In the final month of their campaigns, Shelby County School board candidates spent thousands of dollars on signs, mailings and consultants and continued to draw thousands of dollars in new contributions, according to the Shelby County Election Commission.
The race is likely to upend the entire school board with five of the seven seats up for grabs. The election day will be Thursday. Many candidates received money from local business leaders and education advocacy groups.
SCS board SPENDING | Create InfographicsChris Caldwell, an incumbent candidate in District 1, and Roshun Austin, a candidate in District 9, continued to lead the fundraising effort, each raising more than $7,000 in July. Each candidate has raised more than $30,000, according to financial disclosures. Caldwell spent more than $13,000 of his coffers on Caissa Public Strategy, a political consulting firm. Austin spent $4,000 at Caissia.
These high-spending candidates were joined by Scott McCormick, a candidate in District 5, who raised more than $21,000 in July, almost all of which came from the same local business leaders who donated to Austin and Caldwell. McCormick gave $8,000 to Sutton Reid, another political consultant.
Freda Garner-Williams, Caldwell’s opponent in District 1, raised just under $3,000, almost all of which came from the Memphis Educators Association, the local teacher’s union. Most of her donations last quarter came from a teacher’s union as well. She has spent her donations on everything from robo-calls to newspaper ads.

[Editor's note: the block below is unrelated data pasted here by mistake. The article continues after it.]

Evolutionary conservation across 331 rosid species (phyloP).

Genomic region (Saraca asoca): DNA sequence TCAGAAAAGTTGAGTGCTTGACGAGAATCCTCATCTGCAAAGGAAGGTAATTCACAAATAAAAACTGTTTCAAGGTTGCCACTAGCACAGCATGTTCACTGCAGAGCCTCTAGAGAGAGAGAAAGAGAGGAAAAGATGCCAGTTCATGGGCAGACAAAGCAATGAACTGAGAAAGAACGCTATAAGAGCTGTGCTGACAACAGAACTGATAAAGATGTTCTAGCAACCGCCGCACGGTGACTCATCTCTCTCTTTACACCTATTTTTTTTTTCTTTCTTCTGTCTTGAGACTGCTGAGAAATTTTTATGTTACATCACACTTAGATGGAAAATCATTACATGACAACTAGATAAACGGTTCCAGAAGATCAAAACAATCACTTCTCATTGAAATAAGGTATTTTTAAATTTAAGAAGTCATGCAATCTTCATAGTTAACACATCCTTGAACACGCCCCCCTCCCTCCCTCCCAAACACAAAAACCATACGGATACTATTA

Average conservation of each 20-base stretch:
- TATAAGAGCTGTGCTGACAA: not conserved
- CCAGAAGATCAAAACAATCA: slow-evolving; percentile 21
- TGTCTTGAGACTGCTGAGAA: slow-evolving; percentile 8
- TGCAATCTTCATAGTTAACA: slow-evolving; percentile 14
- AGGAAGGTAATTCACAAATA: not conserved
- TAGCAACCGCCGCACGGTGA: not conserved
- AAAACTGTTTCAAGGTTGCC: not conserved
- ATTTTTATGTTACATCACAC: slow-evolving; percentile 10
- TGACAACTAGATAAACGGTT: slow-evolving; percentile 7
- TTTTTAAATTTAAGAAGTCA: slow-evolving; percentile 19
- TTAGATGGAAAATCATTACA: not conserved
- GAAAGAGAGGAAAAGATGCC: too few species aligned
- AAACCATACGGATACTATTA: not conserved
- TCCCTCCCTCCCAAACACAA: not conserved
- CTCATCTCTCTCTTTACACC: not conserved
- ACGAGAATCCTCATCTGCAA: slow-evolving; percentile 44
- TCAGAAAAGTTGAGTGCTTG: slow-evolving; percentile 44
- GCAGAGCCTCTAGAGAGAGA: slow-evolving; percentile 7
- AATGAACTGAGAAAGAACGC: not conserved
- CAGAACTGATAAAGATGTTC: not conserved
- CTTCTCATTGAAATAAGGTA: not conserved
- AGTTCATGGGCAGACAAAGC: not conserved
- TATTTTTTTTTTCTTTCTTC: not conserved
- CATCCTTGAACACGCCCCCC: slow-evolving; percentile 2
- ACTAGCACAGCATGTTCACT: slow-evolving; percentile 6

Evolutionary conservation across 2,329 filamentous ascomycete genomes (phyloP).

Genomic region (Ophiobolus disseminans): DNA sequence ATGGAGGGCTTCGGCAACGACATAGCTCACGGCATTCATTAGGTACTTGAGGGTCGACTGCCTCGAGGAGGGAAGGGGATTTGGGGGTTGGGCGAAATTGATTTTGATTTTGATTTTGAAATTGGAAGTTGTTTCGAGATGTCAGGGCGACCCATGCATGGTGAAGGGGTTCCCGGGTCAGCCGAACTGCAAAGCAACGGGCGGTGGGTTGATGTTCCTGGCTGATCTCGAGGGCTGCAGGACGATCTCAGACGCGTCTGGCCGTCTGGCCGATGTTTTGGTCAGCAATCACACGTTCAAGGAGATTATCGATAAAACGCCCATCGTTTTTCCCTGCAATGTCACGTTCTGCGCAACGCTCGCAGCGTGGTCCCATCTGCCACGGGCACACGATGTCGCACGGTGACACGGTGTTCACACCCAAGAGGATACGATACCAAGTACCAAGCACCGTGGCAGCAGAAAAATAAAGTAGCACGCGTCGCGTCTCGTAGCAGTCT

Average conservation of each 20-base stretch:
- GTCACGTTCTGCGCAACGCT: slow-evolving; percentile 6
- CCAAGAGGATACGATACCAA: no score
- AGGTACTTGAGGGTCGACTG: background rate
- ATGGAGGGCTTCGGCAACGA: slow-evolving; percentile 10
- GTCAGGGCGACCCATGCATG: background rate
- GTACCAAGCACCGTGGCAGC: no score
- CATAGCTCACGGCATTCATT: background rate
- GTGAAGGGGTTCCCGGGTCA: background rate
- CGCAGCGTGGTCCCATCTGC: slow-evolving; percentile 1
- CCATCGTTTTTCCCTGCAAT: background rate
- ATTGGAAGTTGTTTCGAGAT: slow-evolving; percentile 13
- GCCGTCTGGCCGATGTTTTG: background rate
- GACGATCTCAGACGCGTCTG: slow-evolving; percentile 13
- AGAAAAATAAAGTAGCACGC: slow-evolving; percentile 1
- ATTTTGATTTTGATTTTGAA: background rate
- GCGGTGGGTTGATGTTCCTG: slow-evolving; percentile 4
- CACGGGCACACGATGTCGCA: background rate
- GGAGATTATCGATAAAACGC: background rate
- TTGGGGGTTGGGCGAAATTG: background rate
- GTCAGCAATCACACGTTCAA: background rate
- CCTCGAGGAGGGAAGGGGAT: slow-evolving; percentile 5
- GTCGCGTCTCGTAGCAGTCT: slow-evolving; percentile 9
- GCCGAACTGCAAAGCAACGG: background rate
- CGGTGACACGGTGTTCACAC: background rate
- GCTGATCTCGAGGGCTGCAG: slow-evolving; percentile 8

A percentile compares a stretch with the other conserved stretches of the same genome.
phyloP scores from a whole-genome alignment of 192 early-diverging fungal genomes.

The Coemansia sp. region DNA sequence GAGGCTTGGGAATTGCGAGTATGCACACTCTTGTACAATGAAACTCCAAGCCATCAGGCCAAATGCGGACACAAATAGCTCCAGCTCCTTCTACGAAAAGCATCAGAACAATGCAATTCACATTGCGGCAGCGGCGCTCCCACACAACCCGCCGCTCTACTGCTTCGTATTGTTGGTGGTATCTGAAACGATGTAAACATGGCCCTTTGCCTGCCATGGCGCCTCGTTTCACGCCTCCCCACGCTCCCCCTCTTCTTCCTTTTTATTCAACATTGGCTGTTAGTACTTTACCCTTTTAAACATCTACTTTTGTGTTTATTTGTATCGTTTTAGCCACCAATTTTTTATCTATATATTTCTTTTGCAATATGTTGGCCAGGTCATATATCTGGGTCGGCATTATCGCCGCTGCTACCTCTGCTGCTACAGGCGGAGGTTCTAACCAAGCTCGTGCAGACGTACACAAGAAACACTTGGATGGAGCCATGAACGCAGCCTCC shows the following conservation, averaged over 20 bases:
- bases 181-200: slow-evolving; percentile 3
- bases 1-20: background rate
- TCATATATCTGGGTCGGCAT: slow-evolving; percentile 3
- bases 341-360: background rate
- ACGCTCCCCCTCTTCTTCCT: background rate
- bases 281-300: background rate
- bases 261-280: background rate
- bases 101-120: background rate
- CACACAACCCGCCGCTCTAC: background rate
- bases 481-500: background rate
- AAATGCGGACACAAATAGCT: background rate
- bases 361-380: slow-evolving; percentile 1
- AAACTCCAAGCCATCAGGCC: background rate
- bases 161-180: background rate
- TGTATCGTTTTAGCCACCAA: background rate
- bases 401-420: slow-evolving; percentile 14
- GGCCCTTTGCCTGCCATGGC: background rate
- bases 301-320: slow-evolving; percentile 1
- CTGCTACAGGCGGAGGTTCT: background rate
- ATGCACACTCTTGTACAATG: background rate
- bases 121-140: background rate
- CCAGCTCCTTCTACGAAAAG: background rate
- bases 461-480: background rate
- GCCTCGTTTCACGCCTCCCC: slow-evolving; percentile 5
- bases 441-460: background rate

Mike Kernell, a candidate in district 9, raised $4,700 in July, almost all of which came from a single donor and a $1,500 personal loan he contributed. His campaign now owes around $3,000 more than remains in his account. He spent most of his money on printing and distributing materials.
Miska Bibbs, who is running unopposed in District 7, raised just under $3,000 in July, with $1,000 coming from the Memphis Chamber of Commerce’s Jobs PAC.
Incumbent Billy Orgel, who is running unopposed in District 8, hasn’t raised any money since the end of April, but has spent around $12,000 on money his campaign had saved up on consulting from Caissa.
Candidates such as Caldwell, McCormick and Austin had many thousands of dollars left to spend in the final days of the campaign, while Garner-Williams and Kernell each had less than a thousand dollars.
Students First, the non-profit education foundation led by Michelle Rhee, and spent thousands of dollars on school board campaigns in 2012, took a lower-key approach to this race, giving $3,000 each to Caldwell, Austin and McCormick.
No new information was provided by the election commission about District 6 incumbent Shante Avant or candidate Stephanie Love in District 3. Damon Morris, a candidate in District 9, reported no new spending or fundraising.
Four candidates told the commission they won’t raise or spend less than $1,000: David Winston, in District 5, Jimmy Warren in District 6, Stephanie Love in District 3 and Anthony Lockhart in District 3.
Teddy King in District 3 remains the only candidate who does not have a single financial disclosure posted on the election commission website. Candidates that do not turn in their forms on time can be subject to fines that start at $25 per day and can go as high as $10,000.
For more information about the race, visit tn.chalkbeat.org/boardelection